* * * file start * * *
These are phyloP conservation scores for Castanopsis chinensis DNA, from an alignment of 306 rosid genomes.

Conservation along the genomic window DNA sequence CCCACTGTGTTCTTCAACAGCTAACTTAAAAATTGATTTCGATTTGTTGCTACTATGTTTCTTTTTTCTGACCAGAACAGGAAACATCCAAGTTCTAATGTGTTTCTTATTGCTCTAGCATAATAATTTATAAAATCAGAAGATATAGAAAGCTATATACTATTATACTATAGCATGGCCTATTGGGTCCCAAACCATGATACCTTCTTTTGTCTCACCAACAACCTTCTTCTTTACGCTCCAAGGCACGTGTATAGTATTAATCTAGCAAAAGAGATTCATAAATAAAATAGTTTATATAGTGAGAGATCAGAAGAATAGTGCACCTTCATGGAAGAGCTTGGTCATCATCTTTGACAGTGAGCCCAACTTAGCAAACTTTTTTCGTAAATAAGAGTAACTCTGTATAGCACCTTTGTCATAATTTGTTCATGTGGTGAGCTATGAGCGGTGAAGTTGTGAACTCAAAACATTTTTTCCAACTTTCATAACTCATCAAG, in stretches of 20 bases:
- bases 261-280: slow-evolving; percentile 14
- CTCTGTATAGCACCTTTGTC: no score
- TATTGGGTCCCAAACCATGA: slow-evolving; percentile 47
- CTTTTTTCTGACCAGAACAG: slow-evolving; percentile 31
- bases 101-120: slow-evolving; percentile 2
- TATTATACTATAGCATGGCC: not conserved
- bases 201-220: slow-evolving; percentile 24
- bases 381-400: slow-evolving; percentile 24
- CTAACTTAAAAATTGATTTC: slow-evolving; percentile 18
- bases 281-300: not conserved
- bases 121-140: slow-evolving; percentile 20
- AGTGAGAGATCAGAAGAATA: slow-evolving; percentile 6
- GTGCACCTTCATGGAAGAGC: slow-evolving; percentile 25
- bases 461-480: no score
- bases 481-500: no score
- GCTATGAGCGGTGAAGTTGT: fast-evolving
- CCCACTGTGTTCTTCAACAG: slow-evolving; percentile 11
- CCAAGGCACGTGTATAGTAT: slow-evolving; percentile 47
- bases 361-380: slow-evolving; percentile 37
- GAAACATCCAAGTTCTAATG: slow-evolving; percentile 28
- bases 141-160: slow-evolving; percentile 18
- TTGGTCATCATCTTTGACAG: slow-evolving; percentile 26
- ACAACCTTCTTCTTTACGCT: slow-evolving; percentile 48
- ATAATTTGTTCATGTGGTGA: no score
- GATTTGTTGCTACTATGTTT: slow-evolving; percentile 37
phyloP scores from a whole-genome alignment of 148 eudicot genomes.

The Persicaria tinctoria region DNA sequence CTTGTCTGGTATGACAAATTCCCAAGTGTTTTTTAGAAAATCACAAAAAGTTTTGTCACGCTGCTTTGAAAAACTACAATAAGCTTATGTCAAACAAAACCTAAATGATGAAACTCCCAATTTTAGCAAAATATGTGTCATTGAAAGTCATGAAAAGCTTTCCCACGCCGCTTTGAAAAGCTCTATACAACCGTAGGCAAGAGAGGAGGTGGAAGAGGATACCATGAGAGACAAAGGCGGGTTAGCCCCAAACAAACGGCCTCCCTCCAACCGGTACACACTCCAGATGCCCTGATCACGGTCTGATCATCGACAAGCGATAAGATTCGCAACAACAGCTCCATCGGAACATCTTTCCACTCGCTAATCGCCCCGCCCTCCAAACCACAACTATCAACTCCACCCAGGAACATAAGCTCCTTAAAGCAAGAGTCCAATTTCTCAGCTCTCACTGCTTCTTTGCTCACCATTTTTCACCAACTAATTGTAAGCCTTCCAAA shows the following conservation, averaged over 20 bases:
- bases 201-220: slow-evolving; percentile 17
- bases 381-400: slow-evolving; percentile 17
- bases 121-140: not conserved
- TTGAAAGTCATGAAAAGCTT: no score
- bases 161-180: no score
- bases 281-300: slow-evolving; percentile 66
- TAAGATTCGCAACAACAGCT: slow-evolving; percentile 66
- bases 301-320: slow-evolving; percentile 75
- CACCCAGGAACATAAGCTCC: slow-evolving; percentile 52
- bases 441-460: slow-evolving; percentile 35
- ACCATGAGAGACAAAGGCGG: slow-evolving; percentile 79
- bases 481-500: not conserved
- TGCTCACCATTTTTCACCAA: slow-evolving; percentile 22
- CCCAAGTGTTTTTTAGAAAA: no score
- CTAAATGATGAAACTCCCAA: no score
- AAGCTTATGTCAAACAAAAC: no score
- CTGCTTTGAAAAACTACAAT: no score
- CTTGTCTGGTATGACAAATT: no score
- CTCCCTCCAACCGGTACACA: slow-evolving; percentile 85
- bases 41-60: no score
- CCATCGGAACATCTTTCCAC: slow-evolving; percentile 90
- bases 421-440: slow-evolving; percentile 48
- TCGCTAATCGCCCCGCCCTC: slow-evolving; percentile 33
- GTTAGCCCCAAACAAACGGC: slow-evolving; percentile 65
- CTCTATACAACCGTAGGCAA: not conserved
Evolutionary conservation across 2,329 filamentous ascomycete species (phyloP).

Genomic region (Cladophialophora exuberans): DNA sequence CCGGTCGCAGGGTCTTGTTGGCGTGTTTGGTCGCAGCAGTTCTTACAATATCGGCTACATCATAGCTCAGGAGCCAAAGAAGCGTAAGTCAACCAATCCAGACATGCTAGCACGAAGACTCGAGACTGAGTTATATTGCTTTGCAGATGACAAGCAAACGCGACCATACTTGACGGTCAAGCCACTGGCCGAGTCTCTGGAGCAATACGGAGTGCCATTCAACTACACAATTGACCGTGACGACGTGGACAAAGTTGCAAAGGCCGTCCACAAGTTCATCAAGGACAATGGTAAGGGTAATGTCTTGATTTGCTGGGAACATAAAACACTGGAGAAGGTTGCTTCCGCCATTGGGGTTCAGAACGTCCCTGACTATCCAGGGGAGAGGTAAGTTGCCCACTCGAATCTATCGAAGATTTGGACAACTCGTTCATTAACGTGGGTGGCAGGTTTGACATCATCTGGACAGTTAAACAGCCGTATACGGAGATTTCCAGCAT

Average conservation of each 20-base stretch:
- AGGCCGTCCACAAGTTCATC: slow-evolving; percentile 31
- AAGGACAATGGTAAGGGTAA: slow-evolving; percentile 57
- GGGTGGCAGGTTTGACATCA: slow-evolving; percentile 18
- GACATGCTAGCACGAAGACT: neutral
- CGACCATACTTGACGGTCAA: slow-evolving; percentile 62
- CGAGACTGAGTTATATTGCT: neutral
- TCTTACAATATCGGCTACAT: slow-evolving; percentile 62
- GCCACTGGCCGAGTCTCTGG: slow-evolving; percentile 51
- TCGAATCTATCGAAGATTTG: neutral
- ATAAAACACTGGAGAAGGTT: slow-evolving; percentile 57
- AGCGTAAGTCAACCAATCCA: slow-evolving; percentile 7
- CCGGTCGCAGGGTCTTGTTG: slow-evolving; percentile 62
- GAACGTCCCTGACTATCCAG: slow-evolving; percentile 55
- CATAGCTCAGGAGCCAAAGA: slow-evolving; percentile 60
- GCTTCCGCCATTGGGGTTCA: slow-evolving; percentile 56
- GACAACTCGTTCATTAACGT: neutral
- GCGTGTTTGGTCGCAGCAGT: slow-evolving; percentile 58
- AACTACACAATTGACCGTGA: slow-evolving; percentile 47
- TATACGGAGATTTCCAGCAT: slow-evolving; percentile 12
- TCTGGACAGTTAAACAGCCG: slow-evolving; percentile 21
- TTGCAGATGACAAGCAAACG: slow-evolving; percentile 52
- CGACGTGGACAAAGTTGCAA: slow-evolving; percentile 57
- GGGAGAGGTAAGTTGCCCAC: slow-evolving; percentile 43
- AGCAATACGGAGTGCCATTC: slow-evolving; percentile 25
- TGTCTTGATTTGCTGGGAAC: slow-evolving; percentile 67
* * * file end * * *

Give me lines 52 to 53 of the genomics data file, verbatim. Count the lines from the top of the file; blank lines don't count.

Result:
- TCGCTAATCGCCCCGCCCTC: slow-evolving; percentile 33
- GTTAGCCCCAAACAAACGGC: slow-evolving; percentile 65